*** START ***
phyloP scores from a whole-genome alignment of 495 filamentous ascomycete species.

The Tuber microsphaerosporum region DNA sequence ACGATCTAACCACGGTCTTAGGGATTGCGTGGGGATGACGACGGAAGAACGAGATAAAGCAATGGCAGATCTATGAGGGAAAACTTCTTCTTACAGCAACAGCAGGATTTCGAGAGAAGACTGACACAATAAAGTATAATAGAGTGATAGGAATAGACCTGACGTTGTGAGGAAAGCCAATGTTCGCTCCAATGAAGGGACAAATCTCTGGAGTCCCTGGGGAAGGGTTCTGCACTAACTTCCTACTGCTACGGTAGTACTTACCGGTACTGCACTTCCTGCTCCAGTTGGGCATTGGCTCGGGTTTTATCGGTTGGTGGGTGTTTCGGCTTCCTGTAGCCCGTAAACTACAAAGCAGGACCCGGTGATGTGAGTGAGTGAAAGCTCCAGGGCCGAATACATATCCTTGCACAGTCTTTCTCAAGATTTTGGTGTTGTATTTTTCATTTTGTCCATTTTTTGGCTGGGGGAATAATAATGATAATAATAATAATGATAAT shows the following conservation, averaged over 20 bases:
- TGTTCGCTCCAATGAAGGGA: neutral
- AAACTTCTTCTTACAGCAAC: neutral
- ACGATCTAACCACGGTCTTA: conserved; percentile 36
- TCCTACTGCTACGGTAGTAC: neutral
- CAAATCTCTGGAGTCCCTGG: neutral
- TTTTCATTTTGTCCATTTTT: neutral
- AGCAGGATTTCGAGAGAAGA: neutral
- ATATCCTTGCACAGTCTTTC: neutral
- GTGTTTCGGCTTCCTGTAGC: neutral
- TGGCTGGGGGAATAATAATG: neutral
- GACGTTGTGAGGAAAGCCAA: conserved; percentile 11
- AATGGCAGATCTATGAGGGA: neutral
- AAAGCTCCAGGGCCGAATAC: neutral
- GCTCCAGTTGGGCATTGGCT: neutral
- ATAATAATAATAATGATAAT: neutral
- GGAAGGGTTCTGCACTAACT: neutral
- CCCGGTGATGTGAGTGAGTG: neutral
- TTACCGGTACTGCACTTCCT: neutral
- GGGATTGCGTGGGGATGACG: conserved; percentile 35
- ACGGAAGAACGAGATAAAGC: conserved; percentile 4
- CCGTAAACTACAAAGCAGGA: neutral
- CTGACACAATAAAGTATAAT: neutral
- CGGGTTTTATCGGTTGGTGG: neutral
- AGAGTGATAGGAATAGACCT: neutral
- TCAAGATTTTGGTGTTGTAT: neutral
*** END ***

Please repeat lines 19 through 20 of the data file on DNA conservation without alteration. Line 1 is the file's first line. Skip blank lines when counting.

- CCCGGTGATGTGAGTGAGTG: neutral
- TTACCGGTACTGCACTTCCT: neutral